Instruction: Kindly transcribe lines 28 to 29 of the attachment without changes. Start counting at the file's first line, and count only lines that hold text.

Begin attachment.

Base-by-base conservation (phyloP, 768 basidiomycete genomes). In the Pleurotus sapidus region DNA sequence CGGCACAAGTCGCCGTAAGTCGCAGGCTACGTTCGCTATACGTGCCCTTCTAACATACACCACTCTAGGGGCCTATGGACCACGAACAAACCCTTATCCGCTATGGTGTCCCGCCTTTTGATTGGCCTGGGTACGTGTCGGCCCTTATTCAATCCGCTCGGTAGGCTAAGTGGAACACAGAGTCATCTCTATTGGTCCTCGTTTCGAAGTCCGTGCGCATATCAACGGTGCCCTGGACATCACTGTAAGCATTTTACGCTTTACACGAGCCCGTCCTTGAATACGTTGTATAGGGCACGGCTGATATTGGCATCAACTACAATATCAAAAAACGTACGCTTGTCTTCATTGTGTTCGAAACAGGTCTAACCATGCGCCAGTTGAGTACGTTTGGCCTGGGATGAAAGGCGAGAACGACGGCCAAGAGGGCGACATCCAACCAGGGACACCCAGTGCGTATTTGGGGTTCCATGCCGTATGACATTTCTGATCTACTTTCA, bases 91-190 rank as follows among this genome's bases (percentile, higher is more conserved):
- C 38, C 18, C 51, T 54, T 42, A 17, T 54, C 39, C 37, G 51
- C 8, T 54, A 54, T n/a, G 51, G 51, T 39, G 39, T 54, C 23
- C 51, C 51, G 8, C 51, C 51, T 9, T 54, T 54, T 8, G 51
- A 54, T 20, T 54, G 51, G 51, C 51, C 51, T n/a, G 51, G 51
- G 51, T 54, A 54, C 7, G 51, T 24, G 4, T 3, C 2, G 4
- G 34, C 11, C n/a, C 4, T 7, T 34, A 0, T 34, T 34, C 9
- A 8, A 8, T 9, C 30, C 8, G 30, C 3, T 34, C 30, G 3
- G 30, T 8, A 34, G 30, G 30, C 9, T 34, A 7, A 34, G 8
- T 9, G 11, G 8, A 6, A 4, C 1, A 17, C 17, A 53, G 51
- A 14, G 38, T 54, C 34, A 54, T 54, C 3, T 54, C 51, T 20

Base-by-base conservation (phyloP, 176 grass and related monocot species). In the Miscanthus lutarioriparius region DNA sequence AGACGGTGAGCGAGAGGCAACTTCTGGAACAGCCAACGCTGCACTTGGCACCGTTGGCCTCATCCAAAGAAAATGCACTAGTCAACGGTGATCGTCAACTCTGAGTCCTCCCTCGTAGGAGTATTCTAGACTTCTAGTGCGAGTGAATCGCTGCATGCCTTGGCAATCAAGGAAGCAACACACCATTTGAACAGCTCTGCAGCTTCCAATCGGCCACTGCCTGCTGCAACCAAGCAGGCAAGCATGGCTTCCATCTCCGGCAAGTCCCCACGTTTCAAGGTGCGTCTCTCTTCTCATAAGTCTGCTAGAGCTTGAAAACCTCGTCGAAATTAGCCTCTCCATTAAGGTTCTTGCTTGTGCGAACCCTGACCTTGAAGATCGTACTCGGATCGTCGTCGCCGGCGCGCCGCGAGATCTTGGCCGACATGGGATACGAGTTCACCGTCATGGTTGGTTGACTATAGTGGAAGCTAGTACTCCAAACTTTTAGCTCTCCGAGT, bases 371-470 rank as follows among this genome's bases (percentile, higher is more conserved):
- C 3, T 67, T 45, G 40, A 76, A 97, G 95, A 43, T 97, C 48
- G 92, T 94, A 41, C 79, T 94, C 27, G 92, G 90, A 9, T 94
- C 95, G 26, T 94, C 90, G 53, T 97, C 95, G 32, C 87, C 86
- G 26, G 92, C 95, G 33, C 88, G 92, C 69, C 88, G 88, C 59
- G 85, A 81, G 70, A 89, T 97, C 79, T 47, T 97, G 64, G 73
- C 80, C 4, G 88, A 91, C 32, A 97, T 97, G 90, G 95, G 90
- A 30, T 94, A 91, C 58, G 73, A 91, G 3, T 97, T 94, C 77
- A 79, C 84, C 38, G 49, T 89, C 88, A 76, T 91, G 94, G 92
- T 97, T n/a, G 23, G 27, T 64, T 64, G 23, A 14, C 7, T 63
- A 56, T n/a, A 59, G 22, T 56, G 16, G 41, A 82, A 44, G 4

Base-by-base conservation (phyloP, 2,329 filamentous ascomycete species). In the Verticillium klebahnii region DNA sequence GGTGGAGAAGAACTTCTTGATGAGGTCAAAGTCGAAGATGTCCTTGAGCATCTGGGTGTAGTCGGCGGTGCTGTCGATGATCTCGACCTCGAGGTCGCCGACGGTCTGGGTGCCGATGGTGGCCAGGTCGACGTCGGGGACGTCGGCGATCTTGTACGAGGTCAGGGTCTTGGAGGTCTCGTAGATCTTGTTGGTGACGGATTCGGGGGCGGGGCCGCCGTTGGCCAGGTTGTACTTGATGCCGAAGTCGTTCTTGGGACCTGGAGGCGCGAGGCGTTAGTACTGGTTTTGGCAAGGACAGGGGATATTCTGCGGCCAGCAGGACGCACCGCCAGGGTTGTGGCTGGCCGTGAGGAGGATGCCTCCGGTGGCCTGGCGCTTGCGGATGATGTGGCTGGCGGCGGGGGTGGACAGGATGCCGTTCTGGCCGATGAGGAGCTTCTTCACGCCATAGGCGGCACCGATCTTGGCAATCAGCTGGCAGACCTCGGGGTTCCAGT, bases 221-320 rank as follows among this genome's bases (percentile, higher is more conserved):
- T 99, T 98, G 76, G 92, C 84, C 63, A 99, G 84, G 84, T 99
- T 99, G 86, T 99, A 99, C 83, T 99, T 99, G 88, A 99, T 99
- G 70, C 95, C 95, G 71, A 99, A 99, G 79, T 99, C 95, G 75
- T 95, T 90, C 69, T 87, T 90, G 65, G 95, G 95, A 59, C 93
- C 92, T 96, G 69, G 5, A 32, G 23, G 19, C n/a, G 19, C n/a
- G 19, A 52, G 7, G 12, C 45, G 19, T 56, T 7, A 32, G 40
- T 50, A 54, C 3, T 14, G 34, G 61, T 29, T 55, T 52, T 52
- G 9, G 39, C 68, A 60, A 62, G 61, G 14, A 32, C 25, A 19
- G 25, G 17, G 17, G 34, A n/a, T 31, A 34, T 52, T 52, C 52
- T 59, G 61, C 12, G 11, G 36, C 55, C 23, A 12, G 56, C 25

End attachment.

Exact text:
- C 92, T 96, G 69, G 5, A 32, G 23, G 19, C n/a, G 19, C n/a
- G 19, A 52, G 7, G 12, C 45, G 19, T 56, T 7, A 32, G 40